Prince Robert of Luxembourg’s Gstaad

A former screenwriter, Prince Robert of Luxembourg is president and CEO of Domaine Clarence Dillon, which owns Châteaux Haut-Brion and La Mission Haut-Brion in Bordeaux.

Image: Darrin Vanselow

“Ever since we moved from London to Geneva six years ago, we have gone to the same weekend winter retreat, in a tiny village above Gstaad in the Bernese Oberland. It’s only an hour from home by car or train, which is the optimum distance.

This is real farming country, where the only noise you hear is cowbells. The property used to be a woodworker’s house, and has been completely renovated. It is wonderfully quiet, rural and remote. The local motto is “Come up, slow down” – it suits me perfectly.

In addition to visiting our offices in Paris and Geneva, and our châteaux in Bordeaux, I spend a lot of time flying around the world promoting our wines. Last year, I clocked up even more air miles because we were celebrating the 75th anniversary of our acquisition of Haut-Brion. Consequently, I want my weekend to be a total antidote to work and travel. It’s all about switching off and spending precious time with my wife, Julie, and three children – Charlotte, Alexander and Frederik.

At this time of year, Gstaad and the surrounding countryside are stunningly beautiful. The mountains offer a different pace and perspective, which enables me to cut myself off from the TV, telephone and work e-mails. Although the children always bring their computers, I never go near one. Fortunately, you can’t get the papers delivered up here – not that I’d want them.

My wife is an early bird, but if I can, I like to sleep in on Saturday mornings and wake up naturally. Around 9.30, we have a Continental breakfast, with pastries from the local bakery and fresh milk from the neighbouring farm, looking out onto snow-covered slopes.

Exercise and fresh air are essential parts of my weekend. We love skiing but, being surrounded by the mountains, we no longer feel the pressure to get out on the runs at the earliest opportunity. The children are pretty independent, but we often ski together and maybe meet up with friends, either by design or chance. Quite a few of them have children the same age as ours. Once we’ve worked up a healthy appetite, we often have lunch at the Berghaus Eggli Restaurant, with its incredible views.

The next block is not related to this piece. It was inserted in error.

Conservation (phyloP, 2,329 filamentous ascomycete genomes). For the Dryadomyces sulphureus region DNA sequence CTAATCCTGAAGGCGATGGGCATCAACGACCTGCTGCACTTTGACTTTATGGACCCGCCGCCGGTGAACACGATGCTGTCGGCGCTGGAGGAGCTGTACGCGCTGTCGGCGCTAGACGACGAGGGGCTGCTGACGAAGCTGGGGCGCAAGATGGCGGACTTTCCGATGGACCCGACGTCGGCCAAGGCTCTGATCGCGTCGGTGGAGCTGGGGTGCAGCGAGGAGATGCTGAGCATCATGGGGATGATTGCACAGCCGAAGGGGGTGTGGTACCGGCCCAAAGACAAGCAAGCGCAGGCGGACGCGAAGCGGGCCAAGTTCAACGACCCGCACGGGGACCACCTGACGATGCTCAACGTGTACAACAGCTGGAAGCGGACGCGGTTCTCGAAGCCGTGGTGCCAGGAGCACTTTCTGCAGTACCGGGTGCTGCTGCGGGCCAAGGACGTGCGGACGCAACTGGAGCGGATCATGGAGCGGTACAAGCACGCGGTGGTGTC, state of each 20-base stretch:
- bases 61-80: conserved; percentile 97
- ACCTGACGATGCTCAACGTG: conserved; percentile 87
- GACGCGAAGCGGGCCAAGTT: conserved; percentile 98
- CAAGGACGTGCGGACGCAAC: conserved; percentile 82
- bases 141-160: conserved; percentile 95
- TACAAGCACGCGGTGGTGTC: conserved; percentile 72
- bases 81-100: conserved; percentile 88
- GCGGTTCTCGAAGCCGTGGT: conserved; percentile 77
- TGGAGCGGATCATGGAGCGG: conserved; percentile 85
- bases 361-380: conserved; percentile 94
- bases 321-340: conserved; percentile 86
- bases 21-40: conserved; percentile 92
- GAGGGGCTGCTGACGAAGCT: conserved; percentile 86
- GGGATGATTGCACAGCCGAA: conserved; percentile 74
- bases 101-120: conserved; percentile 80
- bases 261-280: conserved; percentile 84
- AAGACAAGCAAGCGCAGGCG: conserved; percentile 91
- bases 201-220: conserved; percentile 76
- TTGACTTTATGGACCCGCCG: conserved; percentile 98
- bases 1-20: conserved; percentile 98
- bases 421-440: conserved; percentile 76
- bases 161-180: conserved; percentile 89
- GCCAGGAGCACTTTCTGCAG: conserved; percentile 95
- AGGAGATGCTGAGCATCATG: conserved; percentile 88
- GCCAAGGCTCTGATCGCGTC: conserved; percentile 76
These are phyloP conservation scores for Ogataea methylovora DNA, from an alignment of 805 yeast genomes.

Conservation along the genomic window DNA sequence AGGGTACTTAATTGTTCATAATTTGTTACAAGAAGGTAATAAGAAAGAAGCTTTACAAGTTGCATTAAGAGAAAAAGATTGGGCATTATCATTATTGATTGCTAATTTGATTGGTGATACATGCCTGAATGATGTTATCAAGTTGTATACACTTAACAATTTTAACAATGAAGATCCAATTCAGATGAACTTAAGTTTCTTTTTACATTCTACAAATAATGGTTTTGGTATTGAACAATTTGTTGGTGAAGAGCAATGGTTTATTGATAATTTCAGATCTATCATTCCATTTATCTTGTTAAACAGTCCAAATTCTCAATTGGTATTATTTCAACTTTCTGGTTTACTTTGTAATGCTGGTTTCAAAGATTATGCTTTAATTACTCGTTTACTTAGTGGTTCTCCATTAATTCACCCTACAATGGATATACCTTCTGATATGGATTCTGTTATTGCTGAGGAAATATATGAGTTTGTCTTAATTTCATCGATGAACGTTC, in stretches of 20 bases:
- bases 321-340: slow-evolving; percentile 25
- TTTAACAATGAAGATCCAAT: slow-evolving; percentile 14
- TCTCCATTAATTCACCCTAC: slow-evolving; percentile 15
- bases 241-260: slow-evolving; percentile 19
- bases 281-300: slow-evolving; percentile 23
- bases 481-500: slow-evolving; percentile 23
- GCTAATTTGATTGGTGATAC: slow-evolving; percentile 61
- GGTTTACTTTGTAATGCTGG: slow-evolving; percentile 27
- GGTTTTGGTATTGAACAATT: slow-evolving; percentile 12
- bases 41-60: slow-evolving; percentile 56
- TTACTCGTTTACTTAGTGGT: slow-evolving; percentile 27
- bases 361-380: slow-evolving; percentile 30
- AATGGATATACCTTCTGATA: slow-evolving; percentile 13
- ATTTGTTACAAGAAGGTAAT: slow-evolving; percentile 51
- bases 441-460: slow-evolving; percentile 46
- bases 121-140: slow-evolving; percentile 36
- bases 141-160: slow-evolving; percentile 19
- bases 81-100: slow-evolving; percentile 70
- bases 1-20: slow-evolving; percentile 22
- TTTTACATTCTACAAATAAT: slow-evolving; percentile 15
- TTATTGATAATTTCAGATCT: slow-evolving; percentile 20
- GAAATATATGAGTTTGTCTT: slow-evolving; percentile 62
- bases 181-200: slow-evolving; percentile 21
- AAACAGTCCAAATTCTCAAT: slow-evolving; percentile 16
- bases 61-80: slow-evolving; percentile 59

In the afternoon, the children carry on skiing with their friends, but Julie and I prefer a long walk. The Swiss are very good at keeping the paths open throughout the year and there are plenty to choose between. A couple of years ago, I did the New York Marathon and would train up here at the weekend. Now, I don’t need a map to guide me any more.

Later in the afternoon, we might go into Gstaad to do some shopping and have a hot chocolate at Charly’s Tea Room. Most likely, though, we’ll reconvene at home to play cards or backgammon before going out for dinner en famille or with friends.

We are spoilt for choice, with several first-class restaurants close by. One of my favourites is in Hotel Wildhorn in Lauenen, partly because of the local music and traditional singing. In Gstaad we might go to the Sonnenhof, Hotel Olden or La Bagatelle at Le Grand Chalet, which has an exceptional wine list.

If the food demands a white wine, I ask the sommelier to recommend a really excellent Swiss producer. But if we are having red, I tend to pick bordeaux. Our wines are very present in Gstaad, but rarely would I drink one of our own. I prefer to discover other people’s.

Unless we go tobogganing, Sunday morning is usually taken up with another walk. We’ll stop for a simple lunch of local ham and cheese at a mountain restaurant, or take a picnic with us and continue walking into the afternoon.

On Sunday evenings, it’s invariably a longer drive back to Geneva. Often, we like to have a pizza at the Arc en Ciel in Gstaad. Then we make our way home, arriving no later than 9pm. We soon fall into bed, physically tired and completely refreshed.”


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